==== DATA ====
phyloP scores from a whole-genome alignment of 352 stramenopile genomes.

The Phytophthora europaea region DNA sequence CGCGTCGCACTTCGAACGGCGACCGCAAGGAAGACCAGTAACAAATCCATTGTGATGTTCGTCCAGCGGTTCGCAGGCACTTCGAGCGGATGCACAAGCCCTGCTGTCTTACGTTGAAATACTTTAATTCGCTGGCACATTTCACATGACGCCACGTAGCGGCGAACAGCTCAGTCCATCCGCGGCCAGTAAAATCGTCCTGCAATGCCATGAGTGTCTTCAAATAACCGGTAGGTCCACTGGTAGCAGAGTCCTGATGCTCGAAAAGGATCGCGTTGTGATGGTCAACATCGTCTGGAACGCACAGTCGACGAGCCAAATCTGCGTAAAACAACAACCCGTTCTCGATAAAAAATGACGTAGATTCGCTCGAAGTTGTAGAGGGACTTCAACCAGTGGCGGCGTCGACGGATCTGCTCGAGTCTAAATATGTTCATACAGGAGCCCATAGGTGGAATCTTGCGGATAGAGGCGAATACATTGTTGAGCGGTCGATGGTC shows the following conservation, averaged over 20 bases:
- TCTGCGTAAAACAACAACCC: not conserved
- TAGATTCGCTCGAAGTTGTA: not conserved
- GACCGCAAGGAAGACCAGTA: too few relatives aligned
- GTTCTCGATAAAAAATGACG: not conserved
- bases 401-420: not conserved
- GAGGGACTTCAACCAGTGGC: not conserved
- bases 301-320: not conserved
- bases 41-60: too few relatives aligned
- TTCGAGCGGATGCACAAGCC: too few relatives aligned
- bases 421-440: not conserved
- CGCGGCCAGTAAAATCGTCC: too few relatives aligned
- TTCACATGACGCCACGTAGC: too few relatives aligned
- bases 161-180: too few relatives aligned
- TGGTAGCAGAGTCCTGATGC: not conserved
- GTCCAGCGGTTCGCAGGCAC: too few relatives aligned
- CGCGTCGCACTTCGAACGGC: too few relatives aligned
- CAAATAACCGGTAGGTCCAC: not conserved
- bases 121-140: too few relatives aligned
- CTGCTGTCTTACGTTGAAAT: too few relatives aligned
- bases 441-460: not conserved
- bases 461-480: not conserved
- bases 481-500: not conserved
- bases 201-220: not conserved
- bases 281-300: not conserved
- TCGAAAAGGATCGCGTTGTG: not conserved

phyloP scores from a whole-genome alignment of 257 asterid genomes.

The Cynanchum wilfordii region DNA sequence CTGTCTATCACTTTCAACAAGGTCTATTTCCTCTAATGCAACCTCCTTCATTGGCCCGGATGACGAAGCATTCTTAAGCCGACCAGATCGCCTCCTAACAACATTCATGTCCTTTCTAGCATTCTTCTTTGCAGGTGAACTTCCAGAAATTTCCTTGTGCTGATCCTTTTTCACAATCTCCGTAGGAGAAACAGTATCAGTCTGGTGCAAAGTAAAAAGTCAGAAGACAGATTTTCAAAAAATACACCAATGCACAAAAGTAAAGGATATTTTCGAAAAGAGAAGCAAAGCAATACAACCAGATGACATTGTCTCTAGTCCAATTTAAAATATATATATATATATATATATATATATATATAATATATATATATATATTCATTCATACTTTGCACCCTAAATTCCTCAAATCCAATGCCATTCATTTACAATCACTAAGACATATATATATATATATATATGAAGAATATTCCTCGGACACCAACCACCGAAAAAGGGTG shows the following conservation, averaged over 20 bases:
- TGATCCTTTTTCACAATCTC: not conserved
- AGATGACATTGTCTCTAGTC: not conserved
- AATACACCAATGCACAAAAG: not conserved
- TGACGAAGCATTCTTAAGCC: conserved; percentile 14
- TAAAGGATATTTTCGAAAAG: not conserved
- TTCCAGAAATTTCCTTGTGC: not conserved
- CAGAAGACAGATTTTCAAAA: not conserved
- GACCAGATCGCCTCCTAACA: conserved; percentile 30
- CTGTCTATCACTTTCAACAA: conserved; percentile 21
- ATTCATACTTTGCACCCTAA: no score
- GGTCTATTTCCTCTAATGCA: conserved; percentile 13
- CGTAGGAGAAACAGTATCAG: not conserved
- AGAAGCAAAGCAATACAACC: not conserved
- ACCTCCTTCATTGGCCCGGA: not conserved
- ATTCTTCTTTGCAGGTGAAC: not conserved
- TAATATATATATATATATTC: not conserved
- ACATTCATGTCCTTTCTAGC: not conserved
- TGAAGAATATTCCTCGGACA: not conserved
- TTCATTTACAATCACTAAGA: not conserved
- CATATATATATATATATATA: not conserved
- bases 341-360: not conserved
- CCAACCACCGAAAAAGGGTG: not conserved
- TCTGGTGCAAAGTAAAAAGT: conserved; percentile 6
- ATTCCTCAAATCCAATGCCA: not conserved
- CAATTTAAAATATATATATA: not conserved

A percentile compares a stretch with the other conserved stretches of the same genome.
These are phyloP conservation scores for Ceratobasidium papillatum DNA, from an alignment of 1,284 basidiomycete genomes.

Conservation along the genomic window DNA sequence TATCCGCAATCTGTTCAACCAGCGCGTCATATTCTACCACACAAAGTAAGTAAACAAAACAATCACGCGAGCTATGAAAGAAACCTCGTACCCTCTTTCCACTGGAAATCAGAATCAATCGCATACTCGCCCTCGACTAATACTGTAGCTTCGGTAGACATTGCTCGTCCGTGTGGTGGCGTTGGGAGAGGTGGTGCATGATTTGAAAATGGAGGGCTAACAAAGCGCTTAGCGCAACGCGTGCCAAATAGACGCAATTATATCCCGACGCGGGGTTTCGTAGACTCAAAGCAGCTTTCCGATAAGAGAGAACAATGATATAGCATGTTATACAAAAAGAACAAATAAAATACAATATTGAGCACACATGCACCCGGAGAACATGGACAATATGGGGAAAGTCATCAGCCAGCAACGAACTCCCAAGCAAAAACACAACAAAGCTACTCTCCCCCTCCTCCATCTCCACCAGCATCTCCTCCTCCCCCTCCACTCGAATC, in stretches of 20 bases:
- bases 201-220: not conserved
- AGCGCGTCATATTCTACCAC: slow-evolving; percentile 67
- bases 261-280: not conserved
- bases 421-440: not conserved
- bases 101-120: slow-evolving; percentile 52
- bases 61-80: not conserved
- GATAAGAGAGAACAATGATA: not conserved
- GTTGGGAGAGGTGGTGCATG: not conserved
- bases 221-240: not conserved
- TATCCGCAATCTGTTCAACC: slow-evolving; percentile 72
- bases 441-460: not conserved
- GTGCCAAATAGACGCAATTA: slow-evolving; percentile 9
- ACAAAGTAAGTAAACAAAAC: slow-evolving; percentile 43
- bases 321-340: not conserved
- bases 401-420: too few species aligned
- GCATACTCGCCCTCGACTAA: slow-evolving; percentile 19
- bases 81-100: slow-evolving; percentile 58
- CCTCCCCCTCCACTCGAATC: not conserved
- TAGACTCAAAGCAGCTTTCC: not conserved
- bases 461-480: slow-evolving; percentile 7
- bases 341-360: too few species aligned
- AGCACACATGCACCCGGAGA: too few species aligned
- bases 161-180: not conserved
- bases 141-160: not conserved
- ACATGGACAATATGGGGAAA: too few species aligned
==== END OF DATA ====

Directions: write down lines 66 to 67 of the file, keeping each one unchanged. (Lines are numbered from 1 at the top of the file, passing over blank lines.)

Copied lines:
- bases 221-240: not conserved
- TATCCGCAATCTGTTCAACC: slow-evolving; percentile 72